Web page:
We see it in movies and TV shows all the time — brave armed warriors on horseback shooting arrow after arrow into enemy forces. Horseback archery has been an indelible aspect of warfare and hunting for centuries across many cultures. In Japan, one form of horseback archery evolved from a sport to a ritual that’s still honored today — yabusame (流鏑馬).
The rules are deceptively simple: shoot three arrows at three wooden targets while riding at full gallop down a narrow track roughly 250 meters or more in length while passionately shouting Inyo (陰陽), the word meaning yin and yang, light and darkness.
Okay, maybe not so simple. Any equestrian can tell you how difficult it is to achieve this harmony of movement between rider and horse, not to mention shooting arrows while maintaining control of your steed. Yabusame takes years of practice to perfect, but it is a highly coveted art that emphasizes the samurai spirit and the unspoken language between rider and horse, known as kyuba no michi (弓馬の道) (きゅばのみち), or "the way of the bow and horse."
The Origins of Horseback Archery
Long before the introduction of the horse, mastery of the bow defined a warrior and hunter, requiring discipline, posture, and patience to learn. The type of bow used in both yabusame and archery (弓道; kyudo) is a daikyu (大弓), roughly 6 1/2 feet long. Due to its length mounted archers fire most effectively from the left, though seasoned archers can shoot from the right.
No certain consensus has been reached on when exactly horseback archery (騎射; kisha) first made an appearance in Japan, but a theory posits that early Japanese warriors encountered the martial art in battles with mainland forces.
So...how exactly did horses end up on an island nation? That’s another long debate entirely, but some experts suspect they came with mounted warriors who reached Japan from the Korean peninsula. The early horses of Japan were hardy and high-tempered. Their tough hooves allowed them to nimbly navigate the mountainous regions of Japan, which made them ideal for warfare and travel.
Two other styles of horseback archery exist: kasagake (笠懸), and inu-ou-mono (犬追物). In kasagake at its basic form, riders shoot at three targets on their left, then ride back along the track to shoot at the targets on the other side. This style of kisha is considered more martial than the others.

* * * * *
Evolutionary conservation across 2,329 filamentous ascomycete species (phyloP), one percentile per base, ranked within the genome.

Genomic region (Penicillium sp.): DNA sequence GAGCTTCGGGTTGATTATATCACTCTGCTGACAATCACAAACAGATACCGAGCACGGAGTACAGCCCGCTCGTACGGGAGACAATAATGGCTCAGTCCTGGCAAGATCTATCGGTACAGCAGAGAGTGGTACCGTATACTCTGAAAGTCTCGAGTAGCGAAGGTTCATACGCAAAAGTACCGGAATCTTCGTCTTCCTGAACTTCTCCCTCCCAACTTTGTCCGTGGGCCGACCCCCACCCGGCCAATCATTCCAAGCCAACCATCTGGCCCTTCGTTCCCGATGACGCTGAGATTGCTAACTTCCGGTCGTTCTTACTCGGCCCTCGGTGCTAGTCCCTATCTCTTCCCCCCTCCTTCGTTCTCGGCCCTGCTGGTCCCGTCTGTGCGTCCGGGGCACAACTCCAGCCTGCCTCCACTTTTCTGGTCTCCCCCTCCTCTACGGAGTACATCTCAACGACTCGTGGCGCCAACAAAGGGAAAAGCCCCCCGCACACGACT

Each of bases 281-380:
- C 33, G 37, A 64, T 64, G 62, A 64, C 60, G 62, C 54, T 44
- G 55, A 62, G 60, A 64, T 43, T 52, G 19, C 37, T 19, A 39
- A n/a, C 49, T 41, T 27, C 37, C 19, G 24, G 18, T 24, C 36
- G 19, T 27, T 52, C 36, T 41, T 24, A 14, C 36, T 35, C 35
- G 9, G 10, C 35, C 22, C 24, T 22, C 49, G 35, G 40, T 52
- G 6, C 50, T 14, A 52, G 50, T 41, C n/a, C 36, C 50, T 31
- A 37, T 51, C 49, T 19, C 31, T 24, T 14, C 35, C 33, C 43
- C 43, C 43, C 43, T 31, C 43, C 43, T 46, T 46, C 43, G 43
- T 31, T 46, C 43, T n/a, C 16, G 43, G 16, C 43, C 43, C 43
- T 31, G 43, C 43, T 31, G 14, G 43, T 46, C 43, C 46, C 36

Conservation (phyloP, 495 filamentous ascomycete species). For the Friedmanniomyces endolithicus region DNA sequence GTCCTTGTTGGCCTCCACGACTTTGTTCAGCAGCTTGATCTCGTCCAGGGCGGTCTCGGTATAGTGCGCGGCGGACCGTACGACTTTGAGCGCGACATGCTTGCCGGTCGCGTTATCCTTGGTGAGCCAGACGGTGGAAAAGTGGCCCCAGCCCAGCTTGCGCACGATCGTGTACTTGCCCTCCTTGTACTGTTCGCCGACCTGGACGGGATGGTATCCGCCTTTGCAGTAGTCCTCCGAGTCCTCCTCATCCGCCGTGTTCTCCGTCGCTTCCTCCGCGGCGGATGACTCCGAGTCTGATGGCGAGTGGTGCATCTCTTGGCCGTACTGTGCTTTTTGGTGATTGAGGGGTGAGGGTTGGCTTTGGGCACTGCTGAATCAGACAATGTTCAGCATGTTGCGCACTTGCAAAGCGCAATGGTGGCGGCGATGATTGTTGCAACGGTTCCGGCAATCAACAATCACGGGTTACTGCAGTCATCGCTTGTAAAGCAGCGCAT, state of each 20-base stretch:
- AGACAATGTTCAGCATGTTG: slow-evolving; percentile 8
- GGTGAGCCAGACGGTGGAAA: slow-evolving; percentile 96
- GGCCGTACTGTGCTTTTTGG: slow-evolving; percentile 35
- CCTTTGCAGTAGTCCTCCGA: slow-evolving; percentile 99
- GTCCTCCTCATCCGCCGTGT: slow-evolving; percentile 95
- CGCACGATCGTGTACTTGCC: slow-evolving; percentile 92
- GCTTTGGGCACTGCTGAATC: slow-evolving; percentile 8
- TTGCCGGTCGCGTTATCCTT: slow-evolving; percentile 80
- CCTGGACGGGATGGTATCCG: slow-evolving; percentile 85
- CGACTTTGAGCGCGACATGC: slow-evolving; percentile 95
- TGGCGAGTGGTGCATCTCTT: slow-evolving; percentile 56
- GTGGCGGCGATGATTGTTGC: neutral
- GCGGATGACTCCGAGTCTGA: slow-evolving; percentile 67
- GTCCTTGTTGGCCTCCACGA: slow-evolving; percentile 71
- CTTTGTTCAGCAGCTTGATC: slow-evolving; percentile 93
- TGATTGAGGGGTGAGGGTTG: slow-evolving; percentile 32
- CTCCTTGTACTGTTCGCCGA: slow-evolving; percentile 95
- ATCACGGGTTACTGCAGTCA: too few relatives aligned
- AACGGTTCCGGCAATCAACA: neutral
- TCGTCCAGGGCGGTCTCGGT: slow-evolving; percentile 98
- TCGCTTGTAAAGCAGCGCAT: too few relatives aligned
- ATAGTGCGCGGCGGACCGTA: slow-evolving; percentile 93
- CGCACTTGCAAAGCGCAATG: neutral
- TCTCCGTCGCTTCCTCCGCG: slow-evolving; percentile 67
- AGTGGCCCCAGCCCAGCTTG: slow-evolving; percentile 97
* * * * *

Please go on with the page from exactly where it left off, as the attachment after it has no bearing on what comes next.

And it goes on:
Inu-ou-mono involved riders shooting arrows at live dogs in order to perfect their aim on moving targets for hunting purposes. For obvious reasons, this sport is no longer practiced.
The Art of Yabusame
Two events hallmarked the beginning of yabusame. Sometime in the 6th century, Emperor Kinmei ordered three arrows be fired from horseback as an offering of peace to the gods. Later, Emperor Uda instructed renowned horseback archer Minamoto no Yoshiari to create a discipline and etiquette firmly rooted in yabusame.
In the Kamakura period, yabusame was promoted as a way to keep warriors’ martial spirits up and ready for war. Samurai spent hours with their horses practicing. Archers, or ite (射手) who failed to shoot all three targets were compelled to commit ritual suicide, or seppuku. Zen meditation was also incorporated into yabusame and is still practiced today. Because of its strong prevalence in the Kamakura era, today’s costumes and horse tack are based off those worn in that time.
What makes Japanese horseback archery different from other forms across the world? According to the Japan Equestrian Archery Association (大日本弓馬会), it’s all in a certain riding style entirely unique to Japan known as tachisukashi (立ち透かし). In order to accurately shoot arrows, the rider must keep his hips away from the saddle and avoid pressing his legs against the horse’s body. This way, the movement of the galloping horse doesn’t hinder the rider’s aim. Yabusame perfectly highlights this technique, but it’s one that takes time and training to master, according to a FAQ on a yabusame school’s website:
Q: Riding a horse while shooting arrows looks incredibly difficult. What sort of training do you do? A: Normally, you practice by riding a wooden horse. When drawing a bow on a horse, you must stabilize your body, so you need to stand with your feet braced in the stirrups. This is called tachisukashi. If you can’t correctly learn this form, you can’t ride a horse and draw a bow.
(JP) Link: Horseback Archery FAQ
For those who’ve never ridden a horse, a rider communicates most signals and commands with their legs and reins. With the legs and hips not making contact with the horse in tachisukashi, it’s difficult for a rider to communicate signals to the horse and for the horse to know what to do. Not only that, but the rider can’t hold the reins and string and fire arrows simultaneously. This goes beyond technique and training, but a unique understanding and sense of trust between the two for that brief amount of time when one doesn’t control the other.
Pupils of yabusame start off as apprentices, training for years in tachisukashi, archery, and equestrianism. Young children and adults in their 20s have a much better chance of succeeding due to their youth and the time commitment required to master yabusame.